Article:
PARIS - Germany's Chancellor Angela Merkel is the woman to watch — or fear, or confront — in Europe this week.
The leaders of Italy, France and Spain are pressing their northern neighbour at a European Union summit starting Thursday to agree to share debts before markets push the eurozone any closer to collapse. The EU's top officials and the International Monetary Fund have argued the same.
Markets and investors, who felt burned in the past by promises they saw as too weak to solve Europe's debt crisis, want a breakthrough this week to ensure the region's debt crisis doesn't engulf the world economy, but they aren't expecting one.
Any breakthrough would hinge on Merkel.
Merkel isn't likely to budge. She has argued repeatedly — and again Wednesday — that short-term solutions such as pooled debt or a more active European Central Bank are useless unless governments prove they can manage their budgets. She wants a grand, ambitious political union first.
And she brings the weight of the continent's biggest, strongest economy with her to the meetings in Brussels.
While they may not be able to change Merkel's mind, other leaders who avoided confronting her in the past may not hold back this time.
Italy's Prime Minister Mario Monti, at risk of losing his job because of voter frustration with austerity measures, is increasingly outspoken.
Speaking in Brussels on Wednesday night, he said Italians have made great sacrifices and gotten their country's deficit under control. But yields on Italian debt soared to one-year highs anyway.
If Italians become discouraged that their efforts aren't helping, it could unleash "political forces which say 'let European integration, let the euro, let this or that large country go to hell', which would be a disaster for the whole of the European Union," Monti said.
Monti said he's ready to work until Sunday night — instead of the scheduled Friday end of the summit — to ensure that leaders produce a growth package convincing enough to calm financial markets.
Spain's prime minister is sounding especially desperate.
"The most urgent issue is financing," Mariano Rajoy said Wednesday. "We can't continue for a long time to finance ourselves with these prices; there are many institutions and financial entities that don't have access to financial markets."
Simon Tilford of the Center for Economic Reform said, "We're seeing the French, Italians and Spanish showing a greater readiness to act as one."
In the past, they were reluctant to isolate Merkel, he said. "But that flexible approach ... has delivered very little. They have grown alarmed and frustrated," he said. "If anyone is to lead the charge, it may be Monti, he is the one who has the most credibility on the European stage" — and the most to lose if pressure on Merkel fails.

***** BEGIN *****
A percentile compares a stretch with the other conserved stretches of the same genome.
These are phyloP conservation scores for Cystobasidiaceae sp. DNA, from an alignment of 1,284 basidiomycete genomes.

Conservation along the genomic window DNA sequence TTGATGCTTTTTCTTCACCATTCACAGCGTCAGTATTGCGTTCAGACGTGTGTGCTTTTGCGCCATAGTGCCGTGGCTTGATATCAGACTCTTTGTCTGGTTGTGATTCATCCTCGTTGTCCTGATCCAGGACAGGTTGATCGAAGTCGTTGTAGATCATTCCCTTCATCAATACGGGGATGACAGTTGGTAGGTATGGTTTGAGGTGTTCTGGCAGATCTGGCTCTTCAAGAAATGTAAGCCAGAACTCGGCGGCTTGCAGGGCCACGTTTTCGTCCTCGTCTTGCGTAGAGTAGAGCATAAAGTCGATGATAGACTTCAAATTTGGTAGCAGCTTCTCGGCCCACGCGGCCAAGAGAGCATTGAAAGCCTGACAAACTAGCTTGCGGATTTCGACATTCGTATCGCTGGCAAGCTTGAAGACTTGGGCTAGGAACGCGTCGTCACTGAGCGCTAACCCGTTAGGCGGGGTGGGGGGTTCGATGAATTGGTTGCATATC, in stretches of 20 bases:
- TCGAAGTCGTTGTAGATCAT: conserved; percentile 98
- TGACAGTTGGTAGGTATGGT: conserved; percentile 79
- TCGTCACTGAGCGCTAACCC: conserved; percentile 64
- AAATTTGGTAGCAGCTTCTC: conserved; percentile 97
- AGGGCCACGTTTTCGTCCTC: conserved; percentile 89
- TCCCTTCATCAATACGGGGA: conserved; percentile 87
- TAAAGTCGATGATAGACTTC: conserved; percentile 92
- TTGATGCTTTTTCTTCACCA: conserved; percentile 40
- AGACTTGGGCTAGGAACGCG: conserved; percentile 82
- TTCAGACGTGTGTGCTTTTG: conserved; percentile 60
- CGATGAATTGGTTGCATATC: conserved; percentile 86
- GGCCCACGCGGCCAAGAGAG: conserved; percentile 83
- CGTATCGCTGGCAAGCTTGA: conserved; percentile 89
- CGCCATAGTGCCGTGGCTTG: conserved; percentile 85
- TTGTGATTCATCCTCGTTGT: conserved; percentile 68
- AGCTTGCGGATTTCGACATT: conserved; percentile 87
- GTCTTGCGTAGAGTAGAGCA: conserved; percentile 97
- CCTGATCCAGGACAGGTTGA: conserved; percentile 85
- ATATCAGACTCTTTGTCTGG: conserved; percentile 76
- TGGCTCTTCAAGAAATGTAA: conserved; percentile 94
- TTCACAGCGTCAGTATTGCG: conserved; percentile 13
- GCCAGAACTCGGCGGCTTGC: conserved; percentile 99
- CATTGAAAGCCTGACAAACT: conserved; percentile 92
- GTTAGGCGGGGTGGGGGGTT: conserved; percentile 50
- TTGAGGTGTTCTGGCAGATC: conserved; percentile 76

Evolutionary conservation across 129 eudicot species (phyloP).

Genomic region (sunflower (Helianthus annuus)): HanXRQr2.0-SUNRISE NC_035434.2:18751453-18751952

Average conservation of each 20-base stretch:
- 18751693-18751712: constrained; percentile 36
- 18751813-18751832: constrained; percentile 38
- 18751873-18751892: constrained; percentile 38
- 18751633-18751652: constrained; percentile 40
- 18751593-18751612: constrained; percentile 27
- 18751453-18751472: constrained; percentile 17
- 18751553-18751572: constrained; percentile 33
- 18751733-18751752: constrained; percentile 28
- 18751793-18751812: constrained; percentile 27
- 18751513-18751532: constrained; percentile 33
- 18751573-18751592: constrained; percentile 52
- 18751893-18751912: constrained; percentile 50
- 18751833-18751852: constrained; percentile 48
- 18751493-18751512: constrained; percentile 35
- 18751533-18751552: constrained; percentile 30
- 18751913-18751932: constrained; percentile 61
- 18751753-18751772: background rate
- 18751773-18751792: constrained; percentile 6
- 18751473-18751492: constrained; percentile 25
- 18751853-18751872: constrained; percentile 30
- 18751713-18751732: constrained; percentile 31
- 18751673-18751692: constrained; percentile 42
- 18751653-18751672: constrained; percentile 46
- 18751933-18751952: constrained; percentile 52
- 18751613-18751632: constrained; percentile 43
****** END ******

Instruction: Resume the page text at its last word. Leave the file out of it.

While France has been the traditional partner — and counterweight — to Germany in European dealings in the past, French President Francois Hollande is the least experienced head of state at the summit. He has just seven weeks of governing under his belt, and built his career as a consensus-builder instead of a confrontational rabble-rouser. And his country's economy is weaker, with growth forecast at just 0.4 per cent this year.
Hollande was grinning broadly Wednesday night at the one concession he has been able to wring from Merkel so far, an agreement to put growth on the European agenda alongside austerity measures.
Merkel, standing stiffly at Hollande's side ahead of bilateral talks in Paris, agreed to push for a €130 billion stimulus package that Hollande has vaunted but that is largely just a re-packaging of existing EU funds. Shortly after his meeting with Merkel, Hollande talked to President Barack Obama about their common push for growth.
Even if leaders of all 26 other EU nations line up against Merkel, she cannot bend very far.
She needs Parliament to approve the eurozone's permanent rescue fund, the European Stability Mechanism, and a the European budget discipline pact, both expected to happen Friday. And many measures floated as possible solutions could require changes to Germany's constitution.
Amid calls for Greece or other Mediterranean states — and even Germany — to pull out of the euro, Merkel argued Wednesday for greater unity. "We need more Europe. Markets are waiting for that."
But she also insisted that jointly issued eurobonds — which some experts say would help defuse the prospect of unaffordable bailouts for Spain or Italy by making their debt less expensive to pay off — would be "economically wrong and counterproductive" before governments have shown they can comply with budget rules.
"Supervision and liability must go hand in hand."
Geir Moulson in Berlin and Toby Sterling in Brussels contributed to this report.